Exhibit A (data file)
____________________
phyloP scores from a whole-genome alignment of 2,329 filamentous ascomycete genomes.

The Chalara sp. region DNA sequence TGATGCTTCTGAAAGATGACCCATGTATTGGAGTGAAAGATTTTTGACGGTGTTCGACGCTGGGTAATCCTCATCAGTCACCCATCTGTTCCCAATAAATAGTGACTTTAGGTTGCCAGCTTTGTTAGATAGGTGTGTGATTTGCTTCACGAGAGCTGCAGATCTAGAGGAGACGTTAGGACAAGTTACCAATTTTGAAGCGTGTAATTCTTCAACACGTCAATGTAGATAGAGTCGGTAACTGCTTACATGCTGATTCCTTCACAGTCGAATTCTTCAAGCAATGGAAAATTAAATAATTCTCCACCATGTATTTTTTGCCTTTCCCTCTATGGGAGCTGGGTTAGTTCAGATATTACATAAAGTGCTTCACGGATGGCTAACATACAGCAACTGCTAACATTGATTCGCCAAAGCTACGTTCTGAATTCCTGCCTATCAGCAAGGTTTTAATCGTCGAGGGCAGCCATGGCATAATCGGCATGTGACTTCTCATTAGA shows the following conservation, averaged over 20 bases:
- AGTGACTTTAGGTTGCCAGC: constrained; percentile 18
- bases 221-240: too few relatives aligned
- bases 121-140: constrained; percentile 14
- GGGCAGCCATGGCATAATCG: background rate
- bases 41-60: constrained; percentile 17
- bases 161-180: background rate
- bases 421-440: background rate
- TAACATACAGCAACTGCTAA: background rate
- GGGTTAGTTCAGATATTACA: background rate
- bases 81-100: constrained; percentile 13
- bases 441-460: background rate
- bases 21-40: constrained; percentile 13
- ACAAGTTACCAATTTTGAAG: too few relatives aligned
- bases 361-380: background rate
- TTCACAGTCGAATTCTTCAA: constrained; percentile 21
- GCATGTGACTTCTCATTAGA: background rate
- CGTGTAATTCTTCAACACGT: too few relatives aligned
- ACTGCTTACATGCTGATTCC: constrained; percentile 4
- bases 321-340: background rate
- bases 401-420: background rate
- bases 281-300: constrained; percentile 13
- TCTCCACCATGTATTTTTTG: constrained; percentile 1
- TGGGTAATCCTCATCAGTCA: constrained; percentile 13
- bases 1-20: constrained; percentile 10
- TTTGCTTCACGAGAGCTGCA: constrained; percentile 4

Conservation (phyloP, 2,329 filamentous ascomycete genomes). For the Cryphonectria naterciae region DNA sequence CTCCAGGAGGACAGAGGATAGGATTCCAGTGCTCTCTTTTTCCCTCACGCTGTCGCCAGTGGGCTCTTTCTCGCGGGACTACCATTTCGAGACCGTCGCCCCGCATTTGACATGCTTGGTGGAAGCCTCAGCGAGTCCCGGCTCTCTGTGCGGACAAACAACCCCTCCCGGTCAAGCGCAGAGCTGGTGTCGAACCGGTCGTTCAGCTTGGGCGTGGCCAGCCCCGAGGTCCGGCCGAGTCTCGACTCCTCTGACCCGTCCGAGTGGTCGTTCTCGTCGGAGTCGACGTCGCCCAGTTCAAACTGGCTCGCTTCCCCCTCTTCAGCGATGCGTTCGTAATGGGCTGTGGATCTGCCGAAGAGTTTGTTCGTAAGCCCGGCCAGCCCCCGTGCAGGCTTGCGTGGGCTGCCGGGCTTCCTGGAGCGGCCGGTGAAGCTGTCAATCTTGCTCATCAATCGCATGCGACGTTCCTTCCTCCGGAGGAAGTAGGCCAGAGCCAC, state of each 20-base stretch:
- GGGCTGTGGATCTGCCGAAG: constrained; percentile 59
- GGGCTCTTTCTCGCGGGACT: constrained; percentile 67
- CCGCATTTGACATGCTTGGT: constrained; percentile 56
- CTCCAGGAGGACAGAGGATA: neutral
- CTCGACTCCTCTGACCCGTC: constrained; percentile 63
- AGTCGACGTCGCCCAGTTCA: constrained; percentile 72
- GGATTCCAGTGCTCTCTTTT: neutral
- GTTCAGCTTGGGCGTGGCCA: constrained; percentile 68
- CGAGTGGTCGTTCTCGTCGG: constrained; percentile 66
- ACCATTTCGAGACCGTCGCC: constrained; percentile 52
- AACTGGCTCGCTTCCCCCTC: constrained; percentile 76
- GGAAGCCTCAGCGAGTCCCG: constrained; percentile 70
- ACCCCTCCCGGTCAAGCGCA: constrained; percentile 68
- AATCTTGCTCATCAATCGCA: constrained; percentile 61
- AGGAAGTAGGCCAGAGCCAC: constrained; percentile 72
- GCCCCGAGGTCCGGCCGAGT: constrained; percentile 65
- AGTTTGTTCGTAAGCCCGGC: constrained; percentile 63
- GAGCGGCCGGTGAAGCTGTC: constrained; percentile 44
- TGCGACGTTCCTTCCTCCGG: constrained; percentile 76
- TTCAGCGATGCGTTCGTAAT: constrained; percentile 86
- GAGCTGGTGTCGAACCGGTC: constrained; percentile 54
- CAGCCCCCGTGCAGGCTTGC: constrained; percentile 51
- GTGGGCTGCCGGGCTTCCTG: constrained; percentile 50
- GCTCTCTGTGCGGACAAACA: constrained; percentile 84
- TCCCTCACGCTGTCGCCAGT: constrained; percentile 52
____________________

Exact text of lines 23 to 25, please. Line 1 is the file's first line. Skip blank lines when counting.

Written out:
- bases 281-300: constrained; percentile 13
- TCTCCACCATGTATTTTTTG: constrained; percentile 1
- TGGGTAATCCTCATCAGTCA: constrained; percentile 13